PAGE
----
The value of the expected participation variable for a specific State and quarter is the level of participation we would expect if age-specific participation rates were the same as national monthly average age-specific participation rates in 1990. We chose 1990 as the base year because the national age-specific data needed to construct the variable is better in that year than in others, due to the Decennial Census.

For the Basic caseload, the age-specific participation rate is defined as the number households in the Basic program headed by women in the age group divided by the number of women in the age group. Age-specific participation rates for the UP caseload are defined analogously, but using the number of households in the UP caseload, the age of the adult male in the household, and male population data. For expected recipients and expected child recipients in each program, we used the same scheme to classify households into age groups. The age-specific participation rate for recipients is the number of recipients in households in the age category divided by the number of women (Basic) or men (UP) in the age group, and the age-specific participation rate for child recipients is defined in the same way, but only including children. National age-specific participation rates for 1990 were estimated using the 1990 Survey of Income and Program Participation (see Chapter Four).

We constructed annual expected participation variables for each state by computing a weighted sum of the 1990 national age-specific participation rates, with the weight for each age group equal to the State's population of the relevant sex in the age category in the current year:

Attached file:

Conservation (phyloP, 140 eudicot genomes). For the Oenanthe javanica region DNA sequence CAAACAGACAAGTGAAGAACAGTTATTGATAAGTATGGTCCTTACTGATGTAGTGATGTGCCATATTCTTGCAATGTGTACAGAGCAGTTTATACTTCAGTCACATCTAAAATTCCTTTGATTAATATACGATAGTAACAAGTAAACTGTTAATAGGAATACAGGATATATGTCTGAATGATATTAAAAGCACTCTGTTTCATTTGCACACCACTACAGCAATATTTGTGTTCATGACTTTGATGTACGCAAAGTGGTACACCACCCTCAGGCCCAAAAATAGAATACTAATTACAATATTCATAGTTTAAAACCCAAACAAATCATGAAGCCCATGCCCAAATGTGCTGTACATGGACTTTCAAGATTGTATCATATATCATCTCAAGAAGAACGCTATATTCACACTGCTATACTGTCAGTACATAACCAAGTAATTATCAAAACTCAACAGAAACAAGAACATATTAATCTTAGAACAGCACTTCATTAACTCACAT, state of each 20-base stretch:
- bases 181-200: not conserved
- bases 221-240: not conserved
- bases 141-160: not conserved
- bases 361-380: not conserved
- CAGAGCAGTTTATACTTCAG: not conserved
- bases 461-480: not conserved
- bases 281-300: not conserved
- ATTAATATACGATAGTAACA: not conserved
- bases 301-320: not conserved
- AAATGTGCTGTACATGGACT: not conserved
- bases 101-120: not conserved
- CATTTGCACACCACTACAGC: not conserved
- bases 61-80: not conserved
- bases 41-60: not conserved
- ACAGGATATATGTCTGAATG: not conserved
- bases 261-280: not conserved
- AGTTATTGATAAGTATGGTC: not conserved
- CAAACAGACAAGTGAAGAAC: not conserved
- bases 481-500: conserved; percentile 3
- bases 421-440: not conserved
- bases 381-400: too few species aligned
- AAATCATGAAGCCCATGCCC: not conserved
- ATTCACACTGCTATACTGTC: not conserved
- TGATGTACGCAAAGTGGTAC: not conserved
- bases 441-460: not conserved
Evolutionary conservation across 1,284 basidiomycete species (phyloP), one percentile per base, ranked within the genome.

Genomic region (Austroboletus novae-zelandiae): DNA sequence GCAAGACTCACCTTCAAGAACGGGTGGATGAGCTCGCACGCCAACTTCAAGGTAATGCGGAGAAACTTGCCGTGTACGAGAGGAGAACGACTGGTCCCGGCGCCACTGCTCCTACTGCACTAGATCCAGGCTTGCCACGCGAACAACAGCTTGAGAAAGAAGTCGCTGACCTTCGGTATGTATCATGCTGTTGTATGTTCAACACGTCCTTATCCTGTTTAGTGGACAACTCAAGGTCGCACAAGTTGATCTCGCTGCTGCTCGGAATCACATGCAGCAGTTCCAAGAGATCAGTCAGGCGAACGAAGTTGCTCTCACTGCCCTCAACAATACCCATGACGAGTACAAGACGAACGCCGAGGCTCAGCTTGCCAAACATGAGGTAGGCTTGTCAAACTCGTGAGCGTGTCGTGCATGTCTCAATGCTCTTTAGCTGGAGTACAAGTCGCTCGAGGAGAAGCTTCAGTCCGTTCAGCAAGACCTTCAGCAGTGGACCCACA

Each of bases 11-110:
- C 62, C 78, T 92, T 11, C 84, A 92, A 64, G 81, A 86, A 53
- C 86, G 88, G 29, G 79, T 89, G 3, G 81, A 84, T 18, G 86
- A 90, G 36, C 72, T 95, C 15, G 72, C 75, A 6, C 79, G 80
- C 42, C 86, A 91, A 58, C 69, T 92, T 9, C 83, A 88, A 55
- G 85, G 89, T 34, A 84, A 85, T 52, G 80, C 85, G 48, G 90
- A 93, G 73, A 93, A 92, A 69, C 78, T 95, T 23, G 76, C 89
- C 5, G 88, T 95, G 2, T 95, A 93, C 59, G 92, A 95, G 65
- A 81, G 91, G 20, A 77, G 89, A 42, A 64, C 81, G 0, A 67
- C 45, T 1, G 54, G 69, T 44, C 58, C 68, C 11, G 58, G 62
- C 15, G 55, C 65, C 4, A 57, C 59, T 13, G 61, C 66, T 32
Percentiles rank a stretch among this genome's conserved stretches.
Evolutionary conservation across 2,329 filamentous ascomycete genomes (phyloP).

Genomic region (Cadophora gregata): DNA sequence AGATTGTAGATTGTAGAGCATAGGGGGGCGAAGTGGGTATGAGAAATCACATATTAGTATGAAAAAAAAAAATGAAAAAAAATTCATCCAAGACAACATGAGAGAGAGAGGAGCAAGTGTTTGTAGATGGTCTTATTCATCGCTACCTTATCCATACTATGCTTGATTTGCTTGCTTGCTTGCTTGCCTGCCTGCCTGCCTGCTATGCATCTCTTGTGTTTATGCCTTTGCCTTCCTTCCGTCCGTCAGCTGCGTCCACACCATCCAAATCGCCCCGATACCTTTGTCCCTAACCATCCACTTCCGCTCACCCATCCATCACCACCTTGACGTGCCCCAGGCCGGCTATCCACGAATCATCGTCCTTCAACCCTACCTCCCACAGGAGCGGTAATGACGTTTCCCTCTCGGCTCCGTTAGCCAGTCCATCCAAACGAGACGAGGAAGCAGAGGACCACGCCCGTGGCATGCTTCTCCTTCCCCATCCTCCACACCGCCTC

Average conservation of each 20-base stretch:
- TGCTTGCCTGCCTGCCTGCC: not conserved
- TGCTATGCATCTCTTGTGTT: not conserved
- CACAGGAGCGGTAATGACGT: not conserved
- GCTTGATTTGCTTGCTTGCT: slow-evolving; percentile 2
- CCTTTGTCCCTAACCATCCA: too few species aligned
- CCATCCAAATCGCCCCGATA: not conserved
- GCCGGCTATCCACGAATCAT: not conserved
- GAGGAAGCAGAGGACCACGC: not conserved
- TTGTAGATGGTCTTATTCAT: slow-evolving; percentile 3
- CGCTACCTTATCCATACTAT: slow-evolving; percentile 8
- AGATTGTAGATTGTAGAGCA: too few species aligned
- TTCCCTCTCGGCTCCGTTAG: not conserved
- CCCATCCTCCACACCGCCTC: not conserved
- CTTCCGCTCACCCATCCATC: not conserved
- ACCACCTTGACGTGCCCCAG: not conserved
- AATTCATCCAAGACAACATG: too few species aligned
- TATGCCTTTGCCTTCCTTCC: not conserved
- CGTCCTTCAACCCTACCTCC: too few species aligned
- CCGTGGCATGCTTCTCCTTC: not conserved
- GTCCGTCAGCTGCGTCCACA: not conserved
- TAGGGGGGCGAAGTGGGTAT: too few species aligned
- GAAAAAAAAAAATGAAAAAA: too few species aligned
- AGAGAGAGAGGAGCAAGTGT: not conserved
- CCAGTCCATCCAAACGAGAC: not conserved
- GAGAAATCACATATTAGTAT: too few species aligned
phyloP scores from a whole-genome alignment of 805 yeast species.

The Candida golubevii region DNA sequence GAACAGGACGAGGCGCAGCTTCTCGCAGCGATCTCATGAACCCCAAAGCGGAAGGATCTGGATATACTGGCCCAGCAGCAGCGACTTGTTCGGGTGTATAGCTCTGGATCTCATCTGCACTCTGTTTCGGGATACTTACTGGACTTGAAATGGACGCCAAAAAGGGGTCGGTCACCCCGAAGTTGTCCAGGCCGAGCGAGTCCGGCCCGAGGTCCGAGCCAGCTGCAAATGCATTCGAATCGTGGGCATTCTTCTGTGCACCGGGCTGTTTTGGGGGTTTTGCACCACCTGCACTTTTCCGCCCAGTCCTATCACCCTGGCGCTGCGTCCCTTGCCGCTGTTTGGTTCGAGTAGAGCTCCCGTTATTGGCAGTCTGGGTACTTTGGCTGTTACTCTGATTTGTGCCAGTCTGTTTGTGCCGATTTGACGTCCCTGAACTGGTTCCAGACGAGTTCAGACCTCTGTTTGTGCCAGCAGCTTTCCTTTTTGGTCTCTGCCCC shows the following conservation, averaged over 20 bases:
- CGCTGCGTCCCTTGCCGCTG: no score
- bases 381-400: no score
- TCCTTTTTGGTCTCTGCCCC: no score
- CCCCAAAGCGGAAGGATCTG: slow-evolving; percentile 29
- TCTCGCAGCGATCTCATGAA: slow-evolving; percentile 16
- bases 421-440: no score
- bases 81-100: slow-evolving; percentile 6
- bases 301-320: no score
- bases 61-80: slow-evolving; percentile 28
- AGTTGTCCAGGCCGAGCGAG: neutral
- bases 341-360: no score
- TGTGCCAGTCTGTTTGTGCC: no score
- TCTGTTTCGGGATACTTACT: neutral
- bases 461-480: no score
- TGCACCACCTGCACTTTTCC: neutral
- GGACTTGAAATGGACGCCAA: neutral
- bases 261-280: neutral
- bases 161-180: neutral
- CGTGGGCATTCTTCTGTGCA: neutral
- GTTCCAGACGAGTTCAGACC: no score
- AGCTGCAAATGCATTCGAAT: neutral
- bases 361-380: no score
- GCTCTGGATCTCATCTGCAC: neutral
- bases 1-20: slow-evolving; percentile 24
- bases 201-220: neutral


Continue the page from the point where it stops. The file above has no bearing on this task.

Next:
Equation 3.3: A^{*}_{st} = S_{a} A_{a90} P_{ast}

where A^{*}_{st} is "expected" AFDC participation (i.e., expected caseload, recipients, or child recipients in one of the programs) in State s and year t, A_{a90} is the 1990 national AFDC participation rate in age group a, and P_{ast} is the size of the population of the relevant sex in State s and year t that is in age group a. The final step was to convert the annual series to quarterly series, using the methodology discussed in Section E, below.

The change in the logarithm of each expected participation variable is used as an explanatory variable in the relevant participation equation. The coefficient of this variable can be interpreted as the percent change in the caseload associated with a one percent increase in the size of the population, holding the age distribution of the population and other explanatory variables constant. Hence, we would expect them to be close to one. In the initial models we estimated the coefficients of these variables were very significant, but not significantly different from one. In the models reported here, we have constrained the coefficient of these variables to be one.